A Kyiv apartment elevated with a kaleidoscope of primary colors
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In the first few months of the invasion in Ukraine, when uncertainty dominated the daily life of the people, the Apartment 2BM in Kyiv became a symbol of creativity and resilience. Led by architects Volodymyr Petronok (left), Roman Savchuk (right), and Olexandra Aloishkina of Top LAB InteriorsThe project not only exceeded budgetary constraints, but also proved the power of trust and experimentation. The apartment, which measures 560 square feet, had been designed for rental purposes and so a careful use of resources was required. The team chose to experiment with color and unconventional materials, transforming the apartment into a vibrant space.
The client leaned on the team’s expertise regarding the kitchen’s color: “I don’t like this green, but I like to trust you! Therefore, I am ready to rely on you and take a risk.” This sentiment became the driving force behind the 2BM project, turning it into an exploration of diversity in color and materials.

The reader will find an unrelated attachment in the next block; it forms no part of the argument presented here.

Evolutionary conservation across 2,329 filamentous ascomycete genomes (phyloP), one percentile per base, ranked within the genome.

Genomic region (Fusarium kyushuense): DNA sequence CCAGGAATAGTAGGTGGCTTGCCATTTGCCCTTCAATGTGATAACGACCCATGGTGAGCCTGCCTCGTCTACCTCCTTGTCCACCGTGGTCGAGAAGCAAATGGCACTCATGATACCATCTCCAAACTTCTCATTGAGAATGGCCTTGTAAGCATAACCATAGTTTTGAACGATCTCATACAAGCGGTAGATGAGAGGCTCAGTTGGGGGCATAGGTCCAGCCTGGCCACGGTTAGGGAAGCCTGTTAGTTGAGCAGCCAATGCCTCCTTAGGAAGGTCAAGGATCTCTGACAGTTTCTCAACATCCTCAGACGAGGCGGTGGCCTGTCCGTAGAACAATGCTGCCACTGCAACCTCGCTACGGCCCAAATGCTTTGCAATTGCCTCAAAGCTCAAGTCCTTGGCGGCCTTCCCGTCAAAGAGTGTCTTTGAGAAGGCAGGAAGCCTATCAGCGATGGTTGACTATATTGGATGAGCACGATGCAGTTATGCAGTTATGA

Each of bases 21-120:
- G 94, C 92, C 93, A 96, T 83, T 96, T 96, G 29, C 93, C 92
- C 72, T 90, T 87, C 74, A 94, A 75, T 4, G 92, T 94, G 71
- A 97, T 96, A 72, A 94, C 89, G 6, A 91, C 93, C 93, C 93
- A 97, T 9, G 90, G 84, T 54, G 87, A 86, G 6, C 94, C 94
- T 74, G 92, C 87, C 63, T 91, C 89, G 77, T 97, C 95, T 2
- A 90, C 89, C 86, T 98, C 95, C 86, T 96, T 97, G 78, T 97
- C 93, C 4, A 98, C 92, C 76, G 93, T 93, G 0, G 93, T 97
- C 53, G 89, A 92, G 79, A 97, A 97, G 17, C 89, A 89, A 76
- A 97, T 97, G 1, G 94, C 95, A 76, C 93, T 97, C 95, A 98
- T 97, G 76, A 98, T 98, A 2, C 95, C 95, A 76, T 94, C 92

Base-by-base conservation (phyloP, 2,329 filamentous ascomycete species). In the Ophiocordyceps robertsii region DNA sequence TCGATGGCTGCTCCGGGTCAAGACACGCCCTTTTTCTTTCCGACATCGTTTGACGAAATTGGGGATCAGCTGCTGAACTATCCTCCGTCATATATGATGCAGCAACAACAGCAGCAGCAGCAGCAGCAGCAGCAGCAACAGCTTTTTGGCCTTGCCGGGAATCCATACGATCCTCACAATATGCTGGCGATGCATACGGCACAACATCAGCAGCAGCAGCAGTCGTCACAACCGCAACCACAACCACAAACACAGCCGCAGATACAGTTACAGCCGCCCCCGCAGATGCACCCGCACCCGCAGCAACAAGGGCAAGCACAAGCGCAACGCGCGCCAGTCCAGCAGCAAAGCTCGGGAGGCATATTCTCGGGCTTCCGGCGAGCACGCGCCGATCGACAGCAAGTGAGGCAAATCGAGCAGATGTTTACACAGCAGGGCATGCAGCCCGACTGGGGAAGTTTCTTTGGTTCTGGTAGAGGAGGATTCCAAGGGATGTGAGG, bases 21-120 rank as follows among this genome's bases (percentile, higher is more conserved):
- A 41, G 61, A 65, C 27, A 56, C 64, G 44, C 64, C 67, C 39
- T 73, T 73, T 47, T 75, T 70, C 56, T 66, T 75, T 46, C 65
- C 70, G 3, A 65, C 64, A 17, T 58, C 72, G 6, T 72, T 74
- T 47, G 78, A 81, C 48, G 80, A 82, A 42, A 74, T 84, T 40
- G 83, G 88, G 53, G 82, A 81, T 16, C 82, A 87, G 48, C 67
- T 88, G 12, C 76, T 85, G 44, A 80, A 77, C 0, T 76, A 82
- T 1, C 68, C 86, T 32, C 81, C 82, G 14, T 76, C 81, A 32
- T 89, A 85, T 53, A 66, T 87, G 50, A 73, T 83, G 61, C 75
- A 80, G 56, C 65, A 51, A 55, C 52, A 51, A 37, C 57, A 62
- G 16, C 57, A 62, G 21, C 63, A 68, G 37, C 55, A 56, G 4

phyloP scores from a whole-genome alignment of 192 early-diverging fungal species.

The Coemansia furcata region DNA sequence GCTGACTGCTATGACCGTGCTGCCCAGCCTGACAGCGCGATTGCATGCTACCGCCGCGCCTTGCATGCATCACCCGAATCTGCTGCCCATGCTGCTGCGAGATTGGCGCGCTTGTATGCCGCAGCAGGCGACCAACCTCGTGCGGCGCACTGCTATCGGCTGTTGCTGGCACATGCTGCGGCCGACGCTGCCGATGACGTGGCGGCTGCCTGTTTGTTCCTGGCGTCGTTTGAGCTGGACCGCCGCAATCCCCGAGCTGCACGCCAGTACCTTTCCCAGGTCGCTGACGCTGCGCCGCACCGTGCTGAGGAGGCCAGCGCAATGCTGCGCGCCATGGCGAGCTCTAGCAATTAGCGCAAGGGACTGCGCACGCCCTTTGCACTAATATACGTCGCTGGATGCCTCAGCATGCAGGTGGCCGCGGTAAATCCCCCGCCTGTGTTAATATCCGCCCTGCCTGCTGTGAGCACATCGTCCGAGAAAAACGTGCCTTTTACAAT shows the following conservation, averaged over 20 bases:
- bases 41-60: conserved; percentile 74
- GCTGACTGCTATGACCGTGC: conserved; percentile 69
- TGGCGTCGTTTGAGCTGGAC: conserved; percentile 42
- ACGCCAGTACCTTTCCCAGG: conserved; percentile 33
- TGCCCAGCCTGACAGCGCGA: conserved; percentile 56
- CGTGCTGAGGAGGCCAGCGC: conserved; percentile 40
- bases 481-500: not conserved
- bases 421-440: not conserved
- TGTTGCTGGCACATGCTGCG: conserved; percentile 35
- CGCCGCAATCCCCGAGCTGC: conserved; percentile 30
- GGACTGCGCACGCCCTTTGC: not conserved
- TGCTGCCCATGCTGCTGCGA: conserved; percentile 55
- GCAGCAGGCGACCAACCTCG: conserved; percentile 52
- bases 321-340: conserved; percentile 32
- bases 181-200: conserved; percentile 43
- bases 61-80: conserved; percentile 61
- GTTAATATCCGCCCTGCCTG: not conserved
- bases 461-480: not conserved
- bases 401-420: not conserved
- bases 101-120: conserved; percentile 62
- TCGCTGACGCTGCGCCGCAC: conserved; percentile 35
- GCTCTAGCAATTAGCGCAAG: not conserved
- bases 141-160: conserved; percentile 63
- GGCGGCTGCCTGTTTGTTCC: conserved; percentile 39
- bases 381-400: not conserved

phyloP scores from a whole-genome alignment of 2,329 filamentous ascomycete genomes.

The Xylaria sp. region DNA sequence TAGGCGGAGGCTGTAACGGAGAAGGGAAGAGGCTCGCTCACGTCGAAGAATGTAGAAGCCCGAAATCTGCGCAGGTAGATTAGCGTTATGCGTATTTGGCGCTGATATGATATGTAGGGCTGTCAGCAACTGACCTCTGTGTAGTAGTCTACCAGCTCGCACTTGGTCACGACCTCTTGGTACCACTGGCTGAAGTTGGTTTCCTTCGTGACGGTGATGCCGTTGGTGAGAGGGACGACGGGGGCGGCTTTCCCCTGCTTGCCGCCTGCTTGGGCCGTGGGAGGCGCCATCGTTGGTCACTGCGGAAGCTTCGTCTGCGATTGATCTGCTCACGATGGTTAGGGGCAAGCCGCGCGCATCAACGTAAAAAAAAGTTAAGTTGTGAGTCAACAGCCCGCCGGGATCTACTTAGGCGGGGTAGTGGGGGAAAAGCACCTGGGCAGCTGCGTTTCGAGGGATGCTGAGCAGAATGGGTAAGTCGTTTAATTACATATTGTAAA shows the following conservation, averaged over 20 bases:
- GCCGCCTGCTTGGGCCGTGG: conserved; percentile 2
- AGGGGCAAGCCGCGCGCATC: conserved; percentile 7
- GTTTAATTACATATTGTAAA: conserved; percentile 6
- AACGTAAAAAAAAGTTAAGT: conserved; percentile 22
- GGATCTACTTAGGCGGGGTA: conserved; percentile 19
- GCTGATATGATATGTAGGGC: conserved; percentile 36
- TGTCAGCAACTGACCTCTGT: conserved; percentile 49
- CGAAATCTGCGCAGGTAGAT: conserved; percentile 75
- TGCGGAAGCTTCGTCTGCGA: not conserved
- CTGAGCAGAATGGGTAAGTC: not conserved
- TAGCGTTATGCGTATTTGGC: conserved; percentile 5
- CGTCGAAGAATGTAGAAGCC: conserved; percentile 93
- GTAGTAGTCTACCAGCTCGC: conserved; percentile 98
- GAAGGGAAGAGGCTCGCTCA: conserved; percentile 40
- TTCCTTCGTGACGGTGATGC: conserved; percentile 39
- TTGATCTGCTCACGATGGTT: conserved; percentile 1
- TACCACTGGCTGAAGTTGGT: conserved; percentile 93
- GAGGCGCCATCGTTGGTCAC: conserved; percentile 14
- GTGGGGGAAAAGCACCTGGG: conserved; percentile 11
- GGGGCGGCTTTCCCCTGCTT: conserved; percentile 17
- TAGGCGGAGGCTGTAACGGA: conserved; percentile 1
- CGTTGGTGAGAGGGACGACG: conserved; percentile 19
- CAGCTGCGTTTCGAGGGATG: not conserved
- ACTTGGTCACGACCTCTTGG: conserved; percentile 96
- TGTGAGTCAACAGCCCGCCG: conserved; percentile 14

Bright primary colors are used throughout the interior to create a vibrant and unconventional atmosphere. The vibrant green cabinets in the kitchen are contrasted with square tiles of white tile framed by blue grout. The open living area opposite the kitchen is complemented by contrasting curtains of a bright blue color. This adds depth and balance to this space.
The bedroom is calm and serene with warm-toned wall colors, cozy textiles and a Yves Klein shelf across from the bed. The bedside table was made from leftover tiles. When the white curtans that cover the entire closet are opened, a cherry-red color is revealed.
The entrance is graced with a bold blue polycarbonate plastic sliding door, which is complemented with a similar shade grout.
Even the bathroom follows the project’s colorful concept, featuring yellow glass for the shower/tub, a red cabinet housing the sink, and the same blue grout seen throughout.
Photographs by Uliana Vinichuk.